“Folks are encouraged to read, listen, or watch—and they are also welcomed to just show up and be part of the conversation,” said an organizer. “There’s no test, no requirements, other than a sincere desire to be engaged in the work of antiracism.”
In his stunning new memoir The Trouble with Kim: On Transcending Despair and Approaching Joy, the New Paltz writer, musician, and restaurateur Seth David Branitz goes deep into a troubled personal past. It is the story of a wildly dysfunctional New York City family from the 1970s through the end of the century, a family mired in poverty, violence, mental illness, and deepening cycles of futility and struggle. From these antecedents, the youngest child traces his own descent into addiction and inexpressible despair and longing, describing a circuitous route toward — not to — redemption, stability, forgiveness and something like happiness.
If you’re in a bunker, with limited light and few possessions, and the world outside feels threatening, why not turn to the written page, that world between two ends, the jumping-off place: the plunge into page one?
Surprisingly, it turns out that the operative word here is not so much “fixed” or “free” as “fun.” Repair Cafés are interactive social events, designed to heal divisions in communities as much as to fix beloved-but-broken possessions.
Printed in hardcover format, Ledge Lake Leaf Labyrinth includes 188 full-color photographs on 168 pages.
This choice of book is in many ways perfect for the time and circumstances in which we find ourselves.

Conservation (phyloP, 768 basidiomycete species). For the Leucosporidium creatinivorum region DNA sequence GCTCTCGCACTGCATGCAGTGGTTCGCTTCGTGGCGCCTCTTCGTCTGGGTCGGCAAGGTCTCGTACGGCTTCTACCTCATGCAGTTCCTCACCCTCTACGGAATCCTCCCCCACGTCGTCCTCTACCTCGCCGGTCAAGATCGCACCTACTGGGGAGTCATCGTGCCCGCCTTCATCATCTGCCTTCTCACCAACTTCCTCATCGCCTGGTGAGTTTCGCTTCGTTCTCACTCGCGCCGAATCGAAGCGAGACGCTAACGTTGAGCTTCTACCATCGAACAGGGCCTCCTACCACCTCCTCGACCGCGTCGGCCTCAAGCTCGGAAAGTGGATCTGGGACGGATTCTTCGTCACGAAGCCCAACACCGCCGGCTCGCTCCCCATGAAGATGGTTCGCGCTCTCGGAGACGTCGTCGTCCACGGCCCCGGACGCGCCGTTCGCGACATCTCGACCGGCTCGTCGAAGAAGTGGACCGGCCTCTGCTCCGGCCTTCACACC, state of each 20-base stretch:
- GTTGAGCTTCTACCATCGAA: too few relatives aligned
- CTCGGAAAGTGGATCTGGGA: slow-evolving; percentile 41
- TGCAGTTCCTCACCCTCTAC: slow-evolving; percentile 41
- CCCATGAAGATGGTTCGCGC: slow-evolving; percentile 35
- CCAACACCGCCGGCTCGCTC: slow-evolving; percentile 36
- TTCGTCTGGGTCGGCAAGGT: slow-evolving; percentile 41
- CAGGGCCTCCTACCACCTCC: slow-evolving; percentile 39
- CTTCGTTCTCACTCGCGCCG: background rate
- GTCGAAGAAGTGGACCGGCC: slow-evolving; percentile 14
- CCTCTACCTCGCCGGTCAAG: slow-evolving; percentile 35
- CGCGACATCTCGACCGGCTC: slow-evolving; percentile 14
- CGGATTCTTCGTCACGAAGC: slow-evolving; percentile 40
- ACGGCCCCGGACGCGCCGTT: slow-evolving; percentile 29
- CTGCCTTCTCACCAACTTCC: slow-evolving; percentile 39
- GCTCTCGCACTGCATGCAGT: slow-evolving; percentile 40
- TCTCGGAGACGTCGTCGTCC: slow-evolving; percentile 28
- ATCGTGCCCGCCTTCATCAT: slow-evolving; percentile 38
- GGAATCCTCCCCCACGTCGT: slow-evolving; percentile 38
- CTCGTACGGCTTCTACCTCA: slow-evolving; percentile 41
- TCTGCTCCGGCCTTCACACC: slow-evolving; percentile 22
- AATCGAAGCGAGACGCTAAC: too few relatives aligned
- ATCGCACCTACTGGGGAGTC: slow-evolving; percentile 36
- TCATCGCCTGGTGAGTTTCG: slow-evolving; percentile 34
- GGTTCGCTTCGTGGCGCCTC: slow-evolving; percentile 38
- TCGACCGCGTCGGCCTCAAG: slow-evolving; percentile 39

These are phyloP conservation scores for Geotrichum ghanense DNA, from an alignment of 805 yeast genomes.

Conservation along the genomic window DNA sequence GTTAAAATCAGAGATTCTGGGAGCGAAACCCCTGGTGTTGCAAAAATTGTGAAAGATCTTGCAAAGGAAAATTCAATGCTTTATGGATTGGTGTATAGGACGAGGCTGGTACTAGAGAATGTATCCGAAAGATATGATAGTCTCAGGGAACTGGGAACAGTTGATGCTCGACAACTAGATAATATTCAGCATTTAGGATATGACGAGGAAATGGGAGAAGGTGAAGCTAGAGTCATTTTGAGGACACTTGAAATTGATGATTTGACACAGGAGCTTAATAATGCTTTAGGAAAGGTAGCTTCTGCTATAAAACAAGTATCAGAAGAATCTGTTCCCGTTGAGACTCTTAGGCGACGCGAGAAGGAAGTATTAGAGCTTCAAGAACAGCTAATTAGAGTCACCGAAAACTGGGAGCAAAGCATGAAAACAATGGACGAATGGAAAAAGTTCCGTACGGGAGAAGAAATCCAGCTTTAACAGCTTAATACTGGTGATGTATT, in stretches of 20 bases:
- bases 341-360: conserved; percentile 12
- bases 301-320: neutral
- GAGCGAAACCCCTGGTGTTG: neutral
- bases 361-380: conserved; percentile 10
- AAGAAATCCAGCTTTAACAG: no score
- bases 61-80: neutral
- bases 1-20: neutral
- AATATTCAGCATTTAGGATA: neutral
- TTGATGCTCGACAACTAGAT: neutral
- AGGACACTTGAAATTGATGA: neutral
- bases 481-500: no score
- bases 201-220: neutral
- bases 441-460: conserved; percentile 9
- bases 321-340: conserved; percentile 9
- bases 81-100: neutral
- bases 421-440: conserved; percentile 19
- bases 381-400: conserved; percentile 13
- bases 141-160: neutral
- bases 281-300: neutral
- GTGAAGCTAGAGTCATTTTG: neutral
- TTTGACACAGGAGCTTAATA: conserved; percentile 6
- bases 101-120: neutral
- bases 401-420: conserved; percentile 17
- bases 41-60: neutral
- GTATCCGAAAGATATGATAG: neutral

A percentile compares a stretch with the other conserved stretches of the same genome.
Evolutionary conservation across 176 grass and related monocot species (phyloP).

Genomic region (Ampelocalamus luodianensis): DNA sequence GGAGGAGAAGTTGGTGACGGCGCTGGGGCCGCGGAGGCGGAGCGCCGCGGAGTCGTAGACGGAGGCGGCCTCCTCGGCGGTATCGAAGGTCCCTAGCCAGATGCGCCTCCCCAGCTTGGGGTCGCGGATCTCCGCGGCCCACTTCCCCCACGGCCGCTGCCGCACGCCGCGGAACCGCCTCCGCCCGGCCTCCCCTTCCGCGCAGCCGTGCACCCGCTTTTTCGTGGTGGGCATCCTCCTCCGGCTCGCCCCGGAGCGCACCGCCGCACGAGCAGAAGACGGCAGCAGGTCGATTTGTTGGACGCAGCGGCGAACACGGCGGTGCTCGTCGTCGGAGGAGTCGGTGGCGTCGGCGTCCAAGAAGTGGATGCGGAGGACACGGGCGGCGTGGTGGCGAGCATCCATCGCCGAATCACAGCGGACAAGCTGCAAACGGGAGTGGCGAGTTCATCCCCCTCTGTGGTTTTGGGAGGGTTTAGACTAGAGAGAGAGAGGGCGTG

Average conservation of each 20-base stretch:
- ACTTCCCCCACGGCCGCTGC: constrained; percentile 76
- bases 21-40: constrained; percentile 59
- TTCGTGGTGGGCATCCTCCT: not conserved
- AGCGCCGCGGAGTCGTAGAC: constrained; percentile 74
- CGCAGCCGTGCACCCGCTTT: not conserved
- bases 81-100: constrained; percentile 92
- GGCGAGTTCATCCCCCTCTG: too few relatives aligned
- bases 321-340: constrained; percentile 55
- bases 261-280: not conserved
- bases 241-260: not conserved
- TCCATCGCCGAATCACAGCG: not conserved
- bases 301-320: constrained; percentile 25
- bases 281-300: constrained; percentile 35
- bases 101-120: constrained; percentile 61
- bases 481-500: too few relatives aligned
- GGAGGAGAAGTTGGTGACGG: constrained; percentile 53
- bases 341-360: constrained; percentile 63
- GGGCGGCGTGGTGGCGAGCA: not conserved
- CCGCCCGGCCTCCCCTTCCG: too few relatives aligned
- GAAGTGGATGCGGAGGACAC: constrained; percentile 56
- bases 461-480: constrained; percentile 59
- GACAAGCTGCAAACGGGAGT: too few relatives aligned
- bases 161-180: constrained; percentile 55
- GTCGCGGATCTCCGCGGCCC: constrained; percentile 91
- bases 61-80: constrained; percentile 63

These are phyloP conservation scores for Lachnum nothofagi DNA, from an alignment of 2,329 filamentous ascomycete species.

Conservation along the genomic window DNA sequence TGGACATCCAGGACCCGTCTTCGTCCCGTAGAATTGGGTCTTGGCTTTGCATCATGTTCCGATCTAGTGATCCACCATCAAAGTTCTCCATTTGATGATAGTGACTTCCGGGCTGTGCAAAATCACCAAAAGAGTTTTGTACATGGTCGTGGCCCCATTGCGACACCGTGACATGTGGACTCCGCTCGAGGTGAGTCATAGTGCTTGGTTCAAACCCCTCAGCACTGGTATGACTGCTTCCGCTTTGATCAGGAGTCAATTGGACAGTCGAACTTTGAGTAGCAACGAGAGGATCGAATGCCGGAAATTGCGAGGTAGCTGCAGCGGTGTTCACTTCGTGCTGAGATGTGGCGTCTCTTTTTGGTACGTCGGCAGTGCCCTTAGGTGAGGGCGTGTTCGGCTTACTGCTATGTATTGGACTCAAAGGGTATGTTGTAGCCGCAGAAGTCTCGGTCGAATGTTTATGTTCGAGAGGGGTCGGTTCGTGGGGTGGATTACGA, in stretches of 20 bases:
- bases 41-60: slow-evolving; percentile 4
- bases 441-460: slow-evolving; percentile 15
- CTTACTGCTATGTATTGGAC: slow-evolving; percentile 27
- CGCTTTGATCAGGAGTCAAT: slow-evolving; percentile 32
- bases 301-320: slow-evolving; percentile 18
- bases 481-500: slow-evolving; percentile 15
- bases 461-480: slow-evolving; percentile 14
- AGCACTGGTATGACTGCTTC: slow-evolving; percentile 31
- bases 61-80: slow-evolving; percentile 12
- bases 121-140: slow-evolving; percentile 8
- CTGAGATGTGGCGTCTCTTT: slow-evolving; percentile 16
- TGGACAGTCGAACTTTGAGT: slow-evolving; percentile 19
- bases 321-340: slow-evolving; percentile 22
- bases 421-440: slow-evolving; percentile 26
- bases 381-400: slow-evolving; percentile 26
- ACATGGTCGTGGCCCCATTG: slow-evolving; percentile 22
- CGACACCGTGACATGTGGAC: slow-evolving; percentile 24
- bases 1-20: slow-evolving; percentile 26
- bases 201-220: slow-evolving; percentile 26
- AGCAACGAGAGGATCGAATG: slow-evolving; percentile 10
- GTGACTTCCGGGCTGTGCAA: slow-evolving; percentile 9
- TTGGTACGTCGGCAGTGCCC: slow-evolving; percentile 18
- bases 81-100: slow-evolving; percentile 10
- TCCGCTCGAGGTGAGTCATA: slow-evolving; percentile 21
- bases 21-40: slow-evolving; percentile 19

Last weekend, the 115 Partition Street storefront in Saugerties that used to house Lucky Chocolates and its accompanying café – before founder Rae Stang sold the business and its new owners moved it around to the back of the building – became a pop-up gallery. The occasion was an art show titled “Images from The Daily Mouse: Tails from the Crisis,” and the painter whose works were on display was Stang herself.
Mention Carole and Steve Ford to Paltzonians of a certain vintage – those who attended the Campus School, the New Paltz Middle School and/or High School between the mid-1970s and early 1990s – and you’ll see eyes light up and hear fond memories recalled of the Arts Community Youth Theater. The Fords created a nurturing backstage family for many a creatively inclined youngster, introduced more than a few future thespians and theater professionals to the stage, and provided the community with years of high-quality live entertainment.
“Small Happenings,” a collection of aphorisms, thoughts, observations, witty thoughts, and short poems all presented as a guide of sorts to better living, will be the subject of a virtual book launch and reading with Woodstock’s Golden Notebook on Monday, October 5. Also being printed this year: “The Princeton Diary,” a novella about a Greek writer filling in for a famous writer who’s canceled his four-year stint at the noted Ivy League school, and “Trump Verse,” a collection of short poems that mix up the witty and the outraged and outrageous.
Sometimes, the most interesting parts of a town can be found in slightly out-of-the-way corners the locals know best. It’s easy to see how Parlor, a recently opened shop that’s “a place to meet, see, buy or sell books and other artifacts,” might quickly become such a prize in the Village of New Paltz.